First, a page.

Modest artist creates mystifying work
Leigh Leatherwood’s repertoire of images ranges from a portrait of Kate Moss to an intricately layered black and white horned horse to a bouquet of elegant flowers. (courtesy image)
Leigh Leatherwood is an artist, but she says she doesn’t feel like one. Today, she’s a cook. Her new home is drenched in smells of Korean dishes, an influence derived from her mixed heritage. Her brother, Willie, who is a photographer ushers me into their home as Leigh intently watches her frying pan and then dumps several eggs onto the searing surface. She introduces herself without turning her sharp gaze away from the cackling stove. I look over her shoulder and she lightly prods the yellow goo with a spatula until a soft edible substance begins to form. She lifts then tilts the frying pan with Bobby Flay charisma and hurriedly walks over to where I am to reveal a flawless circular mass of well-cooked eggs.
“Look at it! It’s perfect,” she exclaims. “It looks like a crÃªpe!” She then plops her disheveled art portfolio beside me and begins preparing dishes with sesame seed speckled bulgogi, reddish kimchi, a green stack of dried seaweed, eggs and white rice. The portfolio consists of a sketchbook and a folder filled to the brim with original art pieces that range from a straightforward colored portrait of Kate Moss to an intricately layered black and white horned horse with feather-tipped spears in its back that is holding a bouquet of elegant flowers. Yet, she doesn’t feel like an artist.
Leigh Leatherwood’s unique body of artwork is the product of a hobby that only her family and friends know about. She describes some of her work as “tattooish,” but to try and compartmentalize her work would only make her upset.
“I’m an angry person,” Leatherwood says jokingly. “I don’t really hang out with a lot of other artists.”
Leatherwood and her family moved to Greensboro from Hampton, Va. in 1997. She’s a graduate of NC State University, with a degree in sociology, and a current graphic design student at GTCC that claims she’s been drawing ever since she can remember. During her childhood, it was an activity that her parents didn’t condone.
“I used to pull back the furniture and draw on the walls,” Leatherwood says. “I know I was a pain… My parents used to throw away my sketchbooks.”
I continue to leaf through her extensive portfolio and find what appear to be missing homework assignments from way back when. I flip them over to reveal ink sketches on the header and footer of each page. There are random faces and designs that seem to sprout like foliage all over the pages. Shapes flow into each other until her homework becomes a canvas of ink-poisoned veins.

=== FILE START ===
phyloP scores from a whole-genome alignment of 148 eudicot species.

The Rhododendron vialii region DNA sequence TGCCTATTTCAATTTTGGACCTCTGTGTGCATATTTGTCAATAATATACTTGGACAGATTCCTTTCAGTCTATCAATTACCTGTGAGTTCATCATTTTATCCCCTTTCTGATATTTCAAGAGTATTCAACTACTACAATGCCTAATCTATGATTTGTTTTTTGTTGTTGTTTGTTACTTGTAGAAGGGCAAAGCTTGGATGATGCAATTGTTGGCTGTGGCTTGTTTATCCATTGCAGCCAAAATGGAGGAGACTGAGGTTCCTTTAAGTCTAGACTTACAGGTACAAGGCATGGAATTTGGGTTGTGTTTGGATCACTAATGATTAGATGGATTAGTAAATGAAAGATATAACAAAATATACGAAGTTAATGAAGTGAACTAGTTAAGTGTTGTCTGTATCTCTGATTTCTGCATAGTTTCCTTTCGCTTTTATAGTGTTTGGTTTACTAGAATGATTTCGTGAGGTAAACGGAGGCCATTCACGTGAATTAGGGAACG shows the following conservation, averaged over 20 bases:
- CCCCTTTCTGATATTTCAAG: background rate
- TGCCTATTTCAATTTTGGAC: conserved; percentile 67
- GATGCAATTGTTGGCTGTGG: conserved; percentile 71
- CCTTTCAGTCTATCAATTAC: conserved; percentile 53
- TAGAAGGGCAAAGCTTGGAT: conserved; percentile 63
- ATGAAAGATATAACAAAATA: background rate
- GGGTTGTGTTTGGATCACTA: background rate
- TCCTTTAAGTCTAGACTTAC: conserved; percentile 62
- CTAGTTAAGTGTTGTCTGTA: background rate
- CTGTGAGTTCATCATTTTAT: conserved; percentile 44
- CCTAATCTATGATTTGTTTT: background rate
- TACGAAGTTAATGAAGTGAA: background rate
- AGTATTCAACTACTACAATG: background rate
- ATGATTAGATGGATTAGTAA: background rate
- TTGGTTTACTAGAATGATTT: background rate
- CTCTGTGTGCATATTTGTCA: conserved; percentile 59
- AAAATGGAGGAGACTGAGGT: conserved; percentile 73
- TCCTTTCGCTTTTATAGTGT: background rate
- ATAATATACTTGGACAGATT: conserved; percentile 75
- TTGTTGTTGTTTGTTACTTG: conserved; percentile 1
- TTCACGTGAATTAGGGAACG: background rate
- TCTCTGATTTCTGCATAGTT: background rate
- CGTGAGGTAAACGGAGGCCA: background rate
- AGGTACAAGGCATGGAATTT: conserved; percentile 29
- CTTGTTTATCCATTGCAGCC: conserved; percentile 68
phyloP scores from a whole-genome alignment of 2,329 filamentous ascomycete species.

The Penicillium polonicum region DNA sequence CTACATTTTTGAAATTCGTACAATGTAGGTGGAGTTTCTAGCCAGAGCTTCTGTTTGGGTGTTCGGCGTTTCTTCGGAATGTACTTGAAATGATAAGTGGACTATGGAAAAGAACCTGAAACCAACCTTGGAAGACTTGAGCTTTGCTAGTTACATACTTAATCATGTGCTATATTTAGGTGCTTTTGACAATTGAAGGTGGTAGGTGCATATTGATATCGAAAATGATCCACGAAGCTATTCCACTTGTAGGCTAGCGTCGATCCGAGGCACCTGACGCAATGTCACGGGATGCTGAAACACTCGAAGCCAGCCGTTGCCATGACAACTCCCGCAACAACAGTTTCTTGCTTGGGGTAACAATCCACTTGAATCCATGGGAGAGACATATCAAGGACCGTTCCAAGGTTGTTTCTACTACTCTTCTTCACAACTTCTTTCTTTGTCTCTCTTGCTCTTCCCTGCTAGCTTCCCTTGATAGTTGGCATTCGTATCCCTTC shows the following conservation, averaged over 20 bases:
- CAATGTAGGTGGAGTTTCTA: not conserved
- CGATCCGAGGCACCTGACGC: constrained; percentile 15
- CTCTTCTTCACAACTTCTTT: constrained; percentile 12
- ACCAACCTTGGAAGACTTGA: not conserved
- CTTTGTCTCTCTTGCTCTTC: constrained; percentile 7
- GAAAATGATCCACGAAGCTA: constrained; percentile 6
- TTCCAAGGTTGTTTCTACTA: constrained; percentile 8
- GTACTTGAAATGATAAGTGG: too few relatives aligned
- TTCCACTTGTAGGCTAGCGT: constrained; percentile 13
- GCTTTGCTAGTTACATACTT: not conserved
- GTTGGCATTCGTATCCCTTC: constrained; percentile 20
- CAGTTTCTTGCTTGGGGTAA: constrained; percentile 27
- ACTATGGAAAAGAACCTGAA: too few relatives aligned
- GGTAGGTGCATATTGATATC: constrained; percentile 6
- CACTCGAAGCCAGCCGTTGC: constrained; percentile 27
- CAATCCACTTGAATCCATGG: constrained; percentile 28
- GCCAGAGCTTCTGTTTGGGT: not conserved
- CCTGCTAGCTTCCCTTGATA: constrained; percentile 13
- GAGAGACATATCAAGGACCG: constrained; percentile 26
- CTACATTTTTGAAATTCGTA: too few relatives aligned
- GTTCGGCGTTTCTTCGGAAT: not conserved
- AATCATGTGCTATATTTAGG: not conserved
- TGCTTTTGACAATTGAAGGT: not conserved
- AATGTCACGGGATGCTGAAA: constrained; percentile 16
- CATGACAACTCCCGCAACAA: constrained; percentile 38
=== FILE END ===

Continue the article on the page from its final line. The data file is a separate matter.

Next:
What’s even more interesting is Leatherwood’s creative process.
She draws not knowing what will become of her next stroke with either pencil or pen. It all starts with a single shape. She lightly draws a shape and then continues adding on until a finished piece is birthed either hours or days later. Leatherwood shows me a colored drawings of an exotic bird perched on a tree branch. The beak of the bird is melting while the flourishes of green and yellow bring the winged creature to life. Surprisingly, Leather notes where she began drawing. She knows where all of them began, every single one.
“I don’t have anything in mind before I start [drawing],” Leatherwood explains. “My mind is just throwing up on paper.”
She even keeps the pieces she doesn’t like which are a considerable amount.
“Yeah, I keep all of it. I like to keep the ones I don’t like just to show progress.”
After a brief show and tell, Leatherwood regales me stories of her experiences in Korean church and how she loves mythology, the latter being a muse for a few of her drawings. Behind her art, which she calls her “children,” and her witty sarcasm is a young woman with very modest aspirations when it comes to her artistic talent and her ability to create versatile compositions.
“Maybe I’ll start doing more ‘Bob Timberlake’ pieces,” Leatherwood says while holding back a laugh. “I want to try sculpting and I want to make money. I don’t want to be famous for this. I just want to maintain a simple lifestyle and doodle. I just want to doodle.”
Leigh Leatherwood can be contacted via email at firstname.lastname@example.org.